Posted by: A Part of the Solution | April 24, 2012

What I Know About Piglets

Welcome to another installment in my swine life cycle following them from birth to early childhood to juvenile to mature adult. Ruby and Garnet’s piglets are in the midst of their early childhood. None of the pigs in the barn is still technically a nursery piglet, as they’ve all begun ‘stealing’ morsels and mouthfuls from the sows’ feeding bowls. In fact, we’re delighted to see every one of the little pigs takes an active interest in rooting in the freshly cut grass strewn with corn-on-the-cob, strawberries, green beans, tomatoes, and whatever other produce delicacies our refuse pick-up may yield. Regularly, we put bowls of cooked oatmeal , sprinkled with feed and loosened with whey into a box with small openings for the piglets to use, but which exclude their moms from getting at the eats. This is called a creep box. And it trains the piglets to eat solids without having to stress or fight for every mouthful.

A recent guest asked if pigs maintained an intentionally exclusionary social order, such as the notorious pecking  order of chickens. I will say I’ve seen larger piglets crowd around a trough of food and not pay any attention at all to whomever might not be having any access to feed. But I’ve never seen a group of larger piglets stand guard around a feed area to prevent low-status individuals from eating whilst the higher status animals take turns. And that’s something I watch the chickens do twice a day, every day. Frankly, I believe pigs do not maintain the rigidly stratified social structure common to chicken flocks.

In addition, I have seen frequent ‘dominance’ activity on the part of piglets who haven’t been castrated. Though, in the interest of fair and balanced reporting, I see the girls engaging in the same dominance play as the boys, and to about the same degree of roughness and with the same frequency.  I have seen little pigs transition to big pigs by dint of playing outside their weight class. I’ve seen big pigs lose size, and with their size some of their privileges, if they were ill for even a couple of days. None of their ‘status’ or lack of it seems to have much to do with intangibles. Pigs in herds seem to have meritocracies (Ayn Rand would have been so proud): if you’re fast, you get there first; if you’re bigger, you can shoulder the others aside; if you’re louder and more pushy, you may get the limited treat.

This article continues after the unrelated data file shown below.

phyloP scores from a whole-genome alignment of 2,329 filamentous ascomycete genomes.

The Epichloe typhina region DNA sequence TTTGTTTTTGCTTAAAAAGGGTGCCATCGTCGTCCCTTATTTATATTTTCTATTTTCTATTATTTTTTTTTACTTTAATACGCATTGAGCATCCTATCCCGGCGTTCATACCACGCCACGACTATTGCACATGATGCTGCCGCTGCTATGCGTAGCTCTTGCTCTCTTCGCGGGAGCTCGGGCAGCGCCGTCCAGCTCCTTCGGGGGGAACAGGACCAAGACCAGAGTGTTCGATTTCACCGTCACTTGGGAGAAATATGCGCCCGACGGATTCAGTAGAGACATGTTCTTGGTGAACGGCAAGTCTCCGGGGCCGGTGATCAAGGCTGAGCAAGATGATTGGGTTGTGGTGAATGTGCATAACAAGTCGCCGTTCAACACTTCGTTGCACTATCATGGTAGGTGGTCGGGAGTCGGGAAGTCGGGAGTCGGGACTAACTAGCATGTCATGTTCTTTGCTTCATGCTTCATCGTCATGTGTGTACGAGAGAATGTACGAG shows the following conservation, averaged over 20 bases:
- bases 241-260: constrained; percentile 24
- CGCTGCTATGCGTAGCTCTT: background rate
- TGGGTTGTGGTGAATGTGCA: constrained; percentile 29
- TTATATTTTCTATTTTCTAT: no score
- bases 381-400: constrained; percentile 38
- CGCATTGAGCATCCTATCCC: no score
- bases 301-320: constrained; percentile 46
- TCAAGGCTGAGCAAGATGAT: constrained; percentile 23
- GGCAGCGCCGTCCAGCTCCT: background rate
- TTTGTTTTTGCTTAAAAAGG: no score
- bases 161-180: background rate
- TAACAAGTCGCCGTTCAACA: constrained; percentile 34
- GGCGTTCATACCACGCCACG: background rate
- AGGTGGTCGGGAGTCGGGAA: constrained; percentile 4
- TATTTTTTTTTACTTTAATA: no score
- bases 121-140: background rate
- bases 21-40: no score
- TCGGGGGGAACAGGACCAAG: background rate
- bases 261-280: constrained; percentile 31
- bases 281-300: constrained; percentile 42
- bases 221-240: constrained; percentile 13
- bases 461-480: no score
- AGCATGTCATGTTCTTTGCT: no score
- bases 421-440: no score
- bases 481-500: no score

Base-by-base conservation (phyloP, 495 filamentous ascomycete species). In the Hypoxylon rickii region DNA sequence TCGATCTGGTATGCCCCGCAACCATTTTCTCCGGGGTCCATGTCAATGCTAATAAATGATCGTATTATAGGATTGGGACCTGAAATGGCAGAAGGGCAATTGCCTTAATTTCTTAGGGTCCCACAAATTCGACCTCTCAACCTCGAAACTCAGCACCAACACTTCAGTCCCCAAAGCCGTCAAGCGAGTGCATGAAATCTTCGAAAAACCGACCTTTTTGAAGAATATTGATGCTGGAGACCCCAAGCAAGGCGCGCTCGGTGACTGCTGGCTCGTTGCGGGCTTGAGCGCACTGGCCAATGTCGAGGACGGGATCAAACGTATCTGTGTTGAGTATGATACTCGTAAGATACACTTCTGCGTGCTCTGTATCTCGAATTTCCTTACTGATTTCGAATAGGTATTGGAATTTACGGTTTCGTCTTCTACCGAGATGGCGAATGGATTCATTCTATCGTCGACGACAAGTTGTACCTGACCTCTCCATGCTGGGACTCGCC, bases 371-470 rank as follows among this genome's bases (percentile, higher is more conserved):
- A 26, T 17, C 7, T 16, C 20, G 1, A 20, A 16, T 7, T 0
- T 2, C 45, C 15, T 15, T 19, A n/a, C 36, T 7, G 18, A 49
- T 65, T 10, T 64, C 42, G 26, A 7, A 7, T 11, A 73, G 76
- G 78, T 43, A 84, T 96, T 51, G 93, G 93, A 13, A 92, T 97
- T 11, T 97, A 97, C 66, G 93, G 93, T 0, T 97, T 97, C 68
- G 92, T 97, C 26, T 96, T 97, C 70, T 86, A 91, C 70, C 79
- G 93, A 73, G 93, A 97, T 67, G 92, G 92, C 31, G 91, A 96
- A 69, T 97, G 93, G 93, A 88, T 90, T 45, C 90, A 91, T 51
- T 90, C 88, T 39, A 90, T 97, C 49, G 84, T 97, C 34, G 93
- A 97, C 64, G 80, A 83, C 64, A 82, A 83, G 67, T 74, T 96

Such an unsentimental society is not always easy for us to watch. When some of the piglets are more than thirty percent smaller than their siblings and cousins, it’s not hard to see they’re not getting choice time at the feed trough. But we really don’t need to have 15 (or 30, or even more than  that in the future) pigs at exactly the same size at the same time for our customers. So their natural Darwinism serves our ends as well as their temperaments. Technically, it’s a win-win.

Piglets also start out shy, and are wary of anything or anyone which is not another pig. In our barn, the piglets first lose their fear of the chickens. By the time they’re ten days old, chicken chasing is part of every day’s routine. After they’re several weeks old, the lure of exotic smells from our boots and trouser cuffs lower inhibitions, and the little ones are unable to resist coming over to smell and nibble at us. It’s only a week or two more until the piglets can be freely scratched behind the ears, under the chin, or along the belly. In the case of the bottle-fed piglets, they’re utterly without taboos regarding the people in and out of the barn. They recognize the source of so many of the good things in their every day lives.

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